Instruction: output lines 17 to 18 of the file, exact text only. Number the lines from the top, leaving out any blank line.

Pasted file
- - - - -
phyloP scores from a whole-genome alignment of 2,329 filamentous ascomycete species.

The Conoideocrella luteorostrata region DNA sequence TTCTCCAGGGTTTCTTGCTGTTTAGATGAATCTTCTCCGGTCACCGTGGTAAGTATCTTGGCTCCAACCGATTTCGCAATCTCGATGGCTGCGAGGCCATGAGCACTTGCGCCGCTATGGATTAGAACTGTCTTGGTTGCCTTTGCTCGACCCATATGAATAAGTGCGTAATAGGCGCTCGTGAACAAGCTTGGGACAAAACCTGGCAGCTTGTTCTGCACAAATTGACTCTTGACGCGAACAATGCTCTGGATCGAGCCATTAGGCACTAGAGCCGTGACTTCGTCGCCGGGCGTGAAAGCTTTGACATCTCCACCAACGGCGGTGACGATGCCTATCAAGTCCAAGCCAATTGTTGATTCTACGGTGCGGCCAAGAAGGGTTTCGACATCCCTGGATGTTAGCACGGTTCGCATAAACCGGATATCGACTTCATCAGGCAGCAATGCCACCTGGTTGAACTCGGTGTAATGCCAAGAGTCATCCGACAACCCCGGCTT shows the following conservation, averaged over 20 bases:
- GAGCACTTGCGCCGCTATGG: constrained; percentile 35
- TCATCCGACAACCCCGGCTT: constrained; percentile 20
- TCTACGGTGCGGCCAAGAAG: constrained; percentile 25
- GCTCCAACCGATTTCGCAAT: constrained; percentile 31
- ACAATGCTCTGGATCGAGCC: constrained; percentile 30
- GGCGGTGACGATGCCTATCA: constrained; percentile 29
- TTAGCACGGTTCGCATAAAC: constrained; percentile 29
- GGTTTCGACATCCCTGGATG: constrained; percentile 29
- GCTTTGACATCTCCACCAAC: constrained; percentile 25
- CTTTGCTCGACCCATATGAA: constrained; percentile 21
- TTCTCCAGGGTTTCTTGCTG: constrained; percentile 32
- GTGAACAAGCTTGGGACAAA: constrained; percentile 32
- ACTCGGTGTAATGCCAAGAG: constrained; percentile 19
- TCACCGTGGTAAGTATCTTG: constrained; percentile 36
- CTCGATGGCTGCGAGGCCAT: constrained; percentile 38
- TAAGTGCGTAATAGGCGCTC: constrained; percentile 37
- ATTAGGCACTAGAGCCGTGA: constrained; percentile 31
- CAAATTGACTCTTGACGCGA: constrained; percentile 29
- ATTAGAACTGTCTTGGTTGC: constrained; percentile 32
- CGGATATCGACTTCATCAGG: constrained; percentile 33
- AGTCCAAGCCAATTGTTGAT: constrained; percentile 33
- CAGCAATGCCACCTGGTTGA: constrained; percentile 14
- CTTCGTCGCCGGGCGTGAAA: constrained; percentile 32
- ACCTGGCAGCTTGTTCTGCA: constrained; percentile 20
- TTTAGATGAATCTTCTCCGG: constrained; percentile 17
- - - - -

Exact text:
- CTCGATGGCTGCGAGGCCAT: constrained; percentile 38
- TAAGTGCGTAATAGGCGCTC: constrained; percentile 37